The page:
We’re a third of the way through National Novel Writing Month? It’s estimated that approximately a half-a-million people are banging away at their computers to knock out the first draft of a novel.
The annual event might be well advised to make Nike’s famous slogan “Just do it!” the month’s theme.
Pulp mystery writer Mickey Spillane could be its poster boy. I once saw Spillane on the Tonight Show. Johnny Carson asked him how long it took him to write a book.
“Depends on how bad I need the money,” said Spillane.
“What's the fastest you ever wrote one,” asked Johnny.
“I wrote one over a three-day weekend once,” he replied.
So it can be done, if you're skilled and experienced, not to mention highly motivated.
Most of the NaNoWriMo participants are more likely guided by the belief that best-selling author Anne Lamott got it right in her book Bird By Bird: Some Instructions on Writing and Life. where she devoted a chapter to Shitty First Drafts. “All good writers write them,” advises Lamott. “This is how they wind up will good second drafts and terrific third drafts.”
Fair enough! But like almost everything else in writing it may not be true for everyone.
Novelist Emily Wenstrom in a recent post on The Write Practice recalls whipping through a first draft only to find that
…when I went back to look at it, I realized something. I’d just poured countless hours into getting my story down, but it still lacked critical pieces of backstory, character development, even some plot structure.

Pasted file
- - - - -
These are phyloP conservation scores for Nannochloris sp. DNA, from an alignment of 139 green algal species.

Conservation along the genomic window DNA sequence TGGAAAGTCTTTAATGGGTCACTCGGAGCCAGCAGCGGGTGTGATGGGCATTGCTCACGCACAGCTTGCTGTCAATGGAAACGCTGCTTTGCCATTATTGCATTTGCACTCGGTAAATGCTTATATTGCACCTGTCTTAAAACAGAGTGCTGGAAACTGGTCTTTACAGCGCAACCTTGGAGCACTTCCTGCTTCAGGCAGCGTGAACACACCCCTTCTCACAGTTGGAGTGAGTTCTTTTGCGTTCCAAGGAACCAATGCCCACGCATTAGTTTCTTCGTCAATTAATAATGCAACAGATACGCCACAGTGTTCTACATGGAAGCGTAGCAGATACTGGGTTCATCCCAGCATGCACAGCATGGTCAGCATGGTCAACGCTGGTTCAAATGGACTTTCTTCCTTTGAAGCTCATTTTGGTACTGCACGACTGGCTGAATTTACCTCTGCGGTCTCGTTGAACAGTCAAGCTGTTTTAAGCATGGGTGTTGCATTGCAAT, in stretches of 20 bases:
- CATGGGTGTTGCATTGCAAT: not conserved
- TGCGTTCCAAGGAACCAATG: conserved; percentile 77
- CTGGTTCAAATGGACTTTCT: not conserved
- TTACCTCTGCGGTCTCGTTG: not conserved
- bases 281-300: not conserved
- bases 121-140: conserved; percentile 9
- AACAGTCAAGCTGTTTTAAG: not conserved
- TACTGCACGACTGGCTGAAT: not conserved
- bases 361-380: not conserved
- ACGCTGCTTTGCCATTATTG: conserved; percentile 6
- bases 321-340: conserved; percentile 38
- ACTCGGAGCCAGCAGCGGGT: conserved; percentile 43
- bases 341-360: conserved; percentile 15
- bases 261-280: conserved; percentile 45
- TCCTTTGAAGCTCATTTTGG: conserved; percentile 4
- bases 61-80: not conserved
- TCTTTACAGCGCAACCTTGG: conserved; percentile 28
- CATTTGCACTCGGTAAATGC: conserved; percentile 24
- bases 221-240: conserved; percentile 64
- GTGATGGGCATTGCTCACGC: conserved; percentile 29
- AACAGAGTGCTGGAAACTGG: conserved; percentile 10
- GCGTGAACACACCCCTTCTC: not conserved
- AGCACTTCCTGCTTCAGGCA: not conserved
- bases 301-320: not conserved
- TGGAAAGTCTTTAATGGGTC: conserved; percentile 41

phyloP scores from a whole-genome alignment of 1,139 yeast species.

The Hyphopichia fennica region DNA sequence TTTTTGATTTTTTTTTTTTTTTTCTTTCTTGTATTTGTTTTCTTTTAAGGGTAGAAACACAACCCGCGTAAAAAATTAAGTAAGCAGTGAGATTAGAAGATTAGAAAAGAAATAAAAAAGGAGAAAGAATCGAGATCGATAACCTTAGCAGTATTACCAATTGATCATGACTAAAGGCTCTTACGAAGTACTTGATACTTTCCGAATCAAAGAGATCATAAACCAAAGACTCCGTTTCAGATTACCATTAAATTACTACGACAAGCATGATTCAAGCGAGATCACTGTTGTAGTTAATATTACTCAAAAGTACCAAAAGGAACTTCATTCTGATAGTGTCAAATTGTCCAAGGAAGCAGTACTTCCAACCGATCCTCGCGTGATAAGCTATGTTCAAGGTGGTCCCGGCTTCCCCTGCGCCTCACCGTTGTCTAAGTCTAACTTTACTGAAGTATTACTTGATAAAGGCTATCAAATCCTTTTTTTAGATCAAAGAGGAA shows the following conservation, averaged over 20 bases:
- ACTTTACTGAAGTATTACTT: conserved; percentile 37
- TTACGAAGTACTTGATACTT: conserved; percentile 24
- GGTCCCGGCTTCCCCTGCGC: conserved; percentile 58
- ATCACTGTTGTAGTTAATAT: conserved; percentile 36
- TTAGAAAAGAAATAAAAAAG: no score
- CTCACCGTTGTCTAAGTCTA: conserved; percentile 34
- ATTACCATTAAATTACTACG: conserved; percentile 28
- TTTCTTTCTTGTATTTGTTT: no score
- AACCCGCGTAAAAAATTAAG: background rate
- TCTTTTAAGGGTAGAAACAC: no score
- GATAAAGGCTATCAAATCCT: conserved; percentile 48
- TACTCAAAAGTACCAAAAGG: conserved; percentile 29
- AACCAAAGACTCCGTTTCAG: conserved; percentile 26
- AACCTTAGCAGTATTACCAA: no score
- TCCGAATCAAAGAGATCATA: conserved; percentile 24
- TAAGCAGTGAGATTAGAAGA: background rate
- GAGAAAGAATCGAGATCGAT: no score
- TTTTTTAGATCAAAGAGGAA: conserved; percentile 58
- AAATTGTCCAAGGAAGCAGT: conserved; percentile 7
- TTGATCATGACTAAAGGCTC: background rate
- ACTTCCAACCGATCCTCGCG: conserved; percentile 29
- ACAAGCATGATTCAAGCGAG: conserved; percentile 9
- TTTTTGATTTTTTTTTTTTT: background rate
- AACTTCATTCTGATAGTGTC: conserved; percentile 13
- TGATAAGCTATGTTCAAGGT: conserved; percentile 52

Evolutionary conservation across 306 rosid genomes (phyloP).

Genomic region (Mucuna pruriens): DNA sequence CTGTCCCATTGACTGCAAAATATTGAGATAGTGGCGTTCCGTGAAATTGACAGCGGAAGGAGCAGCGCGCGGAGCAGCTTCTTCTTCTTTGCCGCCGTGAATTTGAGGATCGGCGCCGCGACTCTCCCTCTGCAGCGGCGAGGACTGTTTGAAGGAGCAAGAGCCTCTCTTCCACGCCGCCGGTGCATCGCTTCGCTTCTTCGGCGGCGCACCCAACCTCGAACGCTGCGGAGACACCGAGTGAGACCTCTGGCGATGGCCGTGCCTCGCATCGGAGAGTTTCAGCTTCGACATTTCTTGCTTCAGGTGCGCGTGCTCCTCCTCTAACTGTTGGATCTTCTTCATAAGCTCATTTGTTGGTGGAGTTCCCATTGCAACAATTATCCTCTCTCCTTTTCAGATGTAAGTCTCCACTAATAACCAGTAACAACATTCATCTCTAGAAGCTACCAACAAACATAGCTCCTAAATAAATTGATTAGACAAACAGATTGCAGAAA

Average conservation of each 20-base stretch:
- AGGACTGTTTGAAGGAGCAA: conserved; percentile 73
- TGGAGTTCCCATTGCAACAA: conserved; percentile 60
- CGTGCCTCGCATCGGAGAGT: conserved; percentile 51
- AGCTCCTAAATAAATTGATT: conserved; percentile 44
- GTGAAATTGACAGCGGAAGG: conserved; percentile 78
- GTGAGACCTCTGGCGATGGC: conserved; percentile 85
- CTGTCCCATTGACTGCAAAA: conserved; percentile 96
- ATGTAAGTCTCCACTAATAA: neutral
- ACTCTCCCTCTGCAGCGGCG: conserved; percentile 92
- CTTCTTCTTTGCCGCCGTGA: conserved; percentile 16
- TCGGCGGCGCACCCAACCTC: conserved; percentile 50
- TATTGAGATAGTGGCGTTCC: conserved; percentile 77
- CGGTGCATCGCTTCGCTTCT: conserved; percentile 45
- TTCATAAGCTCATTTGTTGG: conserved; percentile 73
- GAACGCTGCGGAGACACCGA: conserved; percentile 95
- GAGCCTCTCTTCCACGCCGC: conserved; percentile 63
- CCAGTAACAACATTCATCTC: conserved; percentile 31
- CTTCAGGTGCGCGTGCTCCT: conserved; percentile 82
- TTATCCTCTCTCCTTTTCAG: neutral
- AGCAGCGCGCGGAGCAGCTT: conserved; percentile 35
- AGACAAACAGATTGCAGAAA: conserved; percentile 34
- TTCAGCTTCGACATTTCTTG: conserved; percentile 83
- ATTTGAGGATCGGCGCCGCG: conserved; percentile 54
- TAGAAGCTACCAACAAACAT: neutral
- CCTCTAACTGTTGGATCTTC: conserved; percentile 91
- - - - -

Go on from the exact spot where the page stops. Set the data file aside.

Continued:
I had a ton of work ahead of me. It took longer to go back and address these issues than it would have to think things through in the first place.
How might you avoid this kind of epiphany?
Albert Zuckerman, a literary agent and book doctor whose clients have included best-selling thriller novelist Ken Follett, scientist Stephen Hawking, and Michael Lewis of Moneyball fame advised in his book Writing the Blockbuster Novel, “Every mega-book with which I’ve been involved was planned and re-planned and planned again, much the way architectural drawings are continually revised.”
There are many ways to plan before you begin to draft your book whether you are writing fiction or nonfiction. Here are three of the most popular:
Create an Outline - No this doesn’t mean the kind your junior high school teacher assigned you. It’s simply a process of organizing main ideas or events into scenes or chapters and creating a list of details to include, ideas to explore or themes to develop in the scene or chapter.
Write a Synopsis – This is literally a condensed version of your book. It will include every idea, detail or event you intent to include when you are ready to begin writing your draft. The synopsis of a full length book can often run several pages. Take a look at the synopses Ken Follett developed prior to writing his best-seller The Man From St. Petersburg. Al Zuckerman included them in Writing the Blockbuster Novel.
Storyboard Your Book – Borrow a graphic organizer from script writing to plan your book. Incorporate a series of visuals of scenes and text to guide yourself as you create a draft. Take a look at the online tool StoryboardThat to help you do it. It’s sort of like creating a graphic novel as an outline.
While we all want to get our books written as quickly as possible, you may find that taking some time on the front end to plan before you write will save you time in the long run and produce a better draft.